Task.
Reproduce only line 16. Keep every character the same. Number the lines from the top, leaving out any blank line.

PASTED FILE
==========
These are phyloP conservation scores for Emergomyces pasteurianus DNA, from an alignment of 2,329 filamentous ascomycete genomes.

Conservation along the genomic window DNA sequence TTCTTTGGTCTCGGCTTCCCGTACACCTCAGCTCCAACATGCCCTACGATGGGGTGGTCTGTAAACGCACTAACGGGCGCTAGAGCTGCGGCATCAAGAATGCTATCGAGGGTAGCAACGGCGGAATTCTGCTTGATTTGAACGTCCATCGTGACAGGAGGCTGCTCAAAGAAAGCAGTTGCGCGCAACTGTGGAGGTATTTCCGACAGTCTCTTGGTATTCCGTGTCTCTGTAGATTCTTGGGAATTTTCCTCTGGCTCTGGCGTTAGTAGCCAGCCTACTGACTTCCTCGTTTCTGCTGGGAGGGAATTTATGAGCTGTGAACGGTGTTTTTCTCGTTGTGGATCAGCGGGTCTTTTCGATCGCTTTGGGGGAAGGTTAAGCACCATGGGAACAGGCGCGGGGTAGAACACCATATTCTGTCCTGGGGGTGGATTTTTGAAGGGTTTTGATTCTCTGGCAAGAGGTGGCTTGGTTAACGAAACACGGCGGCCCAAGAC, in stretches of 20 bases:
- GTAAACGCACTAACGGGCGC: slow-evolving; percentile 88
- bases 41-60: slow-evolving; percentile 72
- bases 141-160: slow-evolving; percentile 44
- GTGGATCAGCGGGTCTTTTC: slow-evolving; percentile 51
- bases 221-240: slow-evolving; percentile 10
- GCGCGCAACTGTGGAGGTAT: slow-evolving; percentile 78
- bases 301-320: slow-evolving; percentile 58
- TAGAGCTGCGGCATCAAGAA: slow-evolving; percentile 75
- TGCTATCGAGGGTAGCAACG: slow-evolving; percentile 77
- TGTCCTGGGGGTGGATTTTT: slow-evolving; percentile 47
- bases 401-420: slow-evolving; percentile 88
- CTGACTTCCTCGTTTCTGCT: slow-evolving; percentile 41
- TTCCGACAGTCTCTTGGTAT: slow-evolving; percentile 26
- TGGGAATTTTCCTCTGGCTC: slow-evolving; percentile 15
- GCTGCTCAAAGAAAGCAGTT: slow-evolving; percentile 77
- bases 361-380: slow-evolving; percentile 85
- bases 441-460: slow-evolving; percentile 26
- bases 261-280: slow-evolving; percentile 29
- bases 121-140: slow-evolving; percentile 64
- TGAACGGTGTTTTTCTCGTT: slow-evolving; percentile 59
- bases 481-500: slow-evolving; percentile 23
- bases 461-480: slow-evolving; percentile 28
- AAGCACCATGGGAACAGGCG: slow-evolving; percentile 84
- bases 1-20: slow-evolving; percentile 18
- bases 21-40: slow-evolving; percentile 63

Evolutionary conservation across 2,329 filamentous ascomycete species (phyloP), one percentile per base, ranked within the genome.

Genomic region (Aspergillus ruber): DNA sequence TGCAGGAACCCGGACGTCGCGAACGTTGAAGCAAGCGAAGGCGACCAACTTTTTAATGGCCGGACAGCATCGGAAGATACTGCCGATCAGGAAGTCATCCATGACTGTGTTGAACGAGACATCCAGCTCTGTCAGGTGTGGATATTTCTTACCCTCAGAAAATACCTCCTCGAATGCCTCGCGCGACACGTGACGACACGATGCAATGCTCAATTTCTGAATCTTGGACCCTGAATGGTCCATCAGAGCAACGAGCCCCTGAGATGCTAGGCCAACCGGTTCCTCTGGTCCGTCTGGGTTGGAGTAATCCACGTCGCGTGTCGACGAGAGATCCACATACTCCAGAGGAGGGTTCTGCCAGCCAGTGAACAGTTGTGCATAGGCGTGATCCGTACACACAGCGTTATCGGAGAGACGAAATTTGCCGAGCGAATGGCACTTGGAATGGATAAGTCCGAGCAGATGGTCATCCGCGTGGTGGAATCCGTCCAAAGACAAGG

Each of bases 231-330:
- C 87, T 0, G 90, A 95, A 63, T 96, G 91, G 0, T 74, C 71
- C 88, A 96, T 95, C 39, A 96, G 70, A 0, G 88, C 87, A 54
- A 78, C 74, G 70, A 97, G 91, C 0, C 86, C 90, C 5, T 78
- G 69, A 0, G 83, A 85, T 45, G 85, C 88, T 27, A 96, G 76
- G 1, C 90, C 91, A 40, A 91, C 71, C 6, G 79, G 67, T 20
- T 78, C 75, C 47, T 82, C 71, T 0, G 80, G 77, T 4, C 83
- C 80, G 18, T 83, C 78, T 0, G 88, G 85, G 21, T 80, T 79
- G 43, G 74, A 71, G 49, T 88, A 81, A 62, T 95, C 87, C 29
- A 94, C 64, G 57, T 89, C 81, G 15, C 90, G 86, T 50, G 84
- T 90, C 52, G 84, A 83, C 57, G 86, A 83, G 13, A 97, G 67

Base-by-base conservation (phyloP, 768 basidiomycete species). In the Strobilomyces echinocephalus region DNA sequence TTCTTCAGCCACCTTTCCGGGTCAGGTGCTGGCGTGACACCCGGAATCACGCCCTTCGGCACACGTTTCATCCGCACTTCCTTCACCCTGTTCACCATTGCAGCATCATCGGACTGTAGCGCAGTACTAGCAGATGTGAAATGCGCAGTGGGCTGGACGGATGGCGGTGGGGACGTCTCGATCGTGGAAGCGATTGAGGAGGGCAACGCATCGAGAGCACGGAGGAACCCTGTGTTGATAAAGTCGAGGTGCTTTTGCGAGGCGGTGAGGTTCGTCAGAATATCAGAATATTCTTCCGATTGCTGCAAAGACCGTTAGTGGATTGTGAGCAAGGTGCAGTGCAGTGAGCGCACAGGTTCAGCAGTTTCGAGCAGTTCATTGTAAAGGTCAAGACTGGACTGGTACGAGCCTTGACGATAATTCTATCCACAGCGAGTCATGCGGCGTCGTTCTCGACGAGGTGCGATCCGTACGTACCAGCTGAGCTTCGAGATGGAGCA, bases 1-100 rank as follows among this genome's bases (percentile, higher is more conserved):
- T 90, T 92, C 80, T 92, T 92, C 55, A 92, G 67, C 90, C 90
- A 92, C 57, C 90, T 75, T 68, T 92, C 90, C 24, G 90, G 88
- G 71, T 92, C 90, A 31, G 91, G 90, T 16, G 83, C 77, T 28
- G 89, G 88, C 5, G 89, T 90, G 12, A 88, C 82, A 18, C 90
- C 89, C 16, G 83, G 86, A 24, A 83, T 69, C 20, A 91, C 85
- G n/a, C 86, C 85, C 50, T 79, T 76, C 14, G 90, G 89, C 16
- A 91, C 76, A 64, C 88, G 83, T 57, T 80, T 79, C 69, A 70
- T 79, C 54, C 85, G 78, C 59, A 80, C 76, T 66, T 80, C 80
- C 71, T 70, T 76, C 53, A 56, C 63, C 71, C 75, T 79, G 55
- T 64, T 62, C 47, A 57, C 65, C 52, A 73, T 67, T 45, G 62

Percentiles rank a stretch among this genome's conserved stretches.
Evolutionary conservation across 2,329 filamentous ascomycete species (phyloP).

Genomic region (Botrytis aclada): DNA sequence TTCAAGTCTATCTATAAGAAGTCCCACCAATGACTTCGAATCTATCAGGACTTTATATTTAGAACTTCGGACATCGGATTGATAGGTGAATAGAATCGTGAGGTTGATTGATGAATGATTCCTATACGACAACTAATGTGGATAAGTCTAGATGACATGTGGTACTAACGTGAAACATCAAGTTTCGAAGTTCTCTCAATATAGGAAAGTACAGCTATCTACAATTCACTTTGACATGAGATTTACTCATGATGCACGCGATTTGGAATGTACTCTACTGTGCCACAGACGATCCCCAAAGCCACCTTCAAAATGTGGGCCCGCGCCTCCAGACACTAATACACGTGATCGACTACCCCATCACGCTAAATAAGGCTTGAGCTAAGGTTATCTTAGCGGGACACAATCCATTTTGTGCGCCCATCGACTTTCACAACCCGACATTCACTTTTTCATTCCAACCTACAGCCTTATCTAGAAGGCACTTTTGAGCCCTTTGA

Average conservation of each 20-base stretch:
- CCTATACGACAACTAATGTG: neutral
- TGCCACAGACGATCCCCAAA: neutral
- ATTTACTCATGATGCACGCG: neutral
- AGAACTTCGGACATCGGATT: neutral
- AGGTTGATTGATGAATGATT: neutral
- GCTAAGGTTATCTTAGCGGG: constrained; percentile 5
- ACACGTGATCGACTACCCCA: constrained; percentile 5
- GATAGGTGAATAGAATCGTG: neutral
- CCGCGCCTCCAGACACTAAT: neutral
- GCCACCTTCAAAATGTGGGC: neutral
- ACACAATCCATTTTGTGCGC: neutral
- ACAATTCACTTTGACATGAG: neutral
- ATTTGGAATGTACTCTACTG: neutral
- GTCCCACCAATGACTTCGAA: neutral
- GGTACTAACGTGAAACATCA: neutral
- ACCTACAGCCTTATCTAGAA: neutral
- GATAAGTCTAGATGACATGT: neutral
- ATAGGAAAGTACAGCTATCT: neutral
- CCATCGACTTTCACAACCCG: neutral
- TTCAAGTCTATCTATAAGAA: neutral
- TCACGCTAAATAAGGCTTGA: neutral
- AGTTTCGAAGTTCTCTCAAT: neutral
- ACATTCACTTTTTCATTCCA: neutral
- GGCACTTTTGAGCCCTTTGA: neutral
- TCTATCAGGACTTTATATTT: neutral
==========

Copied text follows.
- TGGGAATTTTCCTCTGGCTC: slow-evolving; percentile 15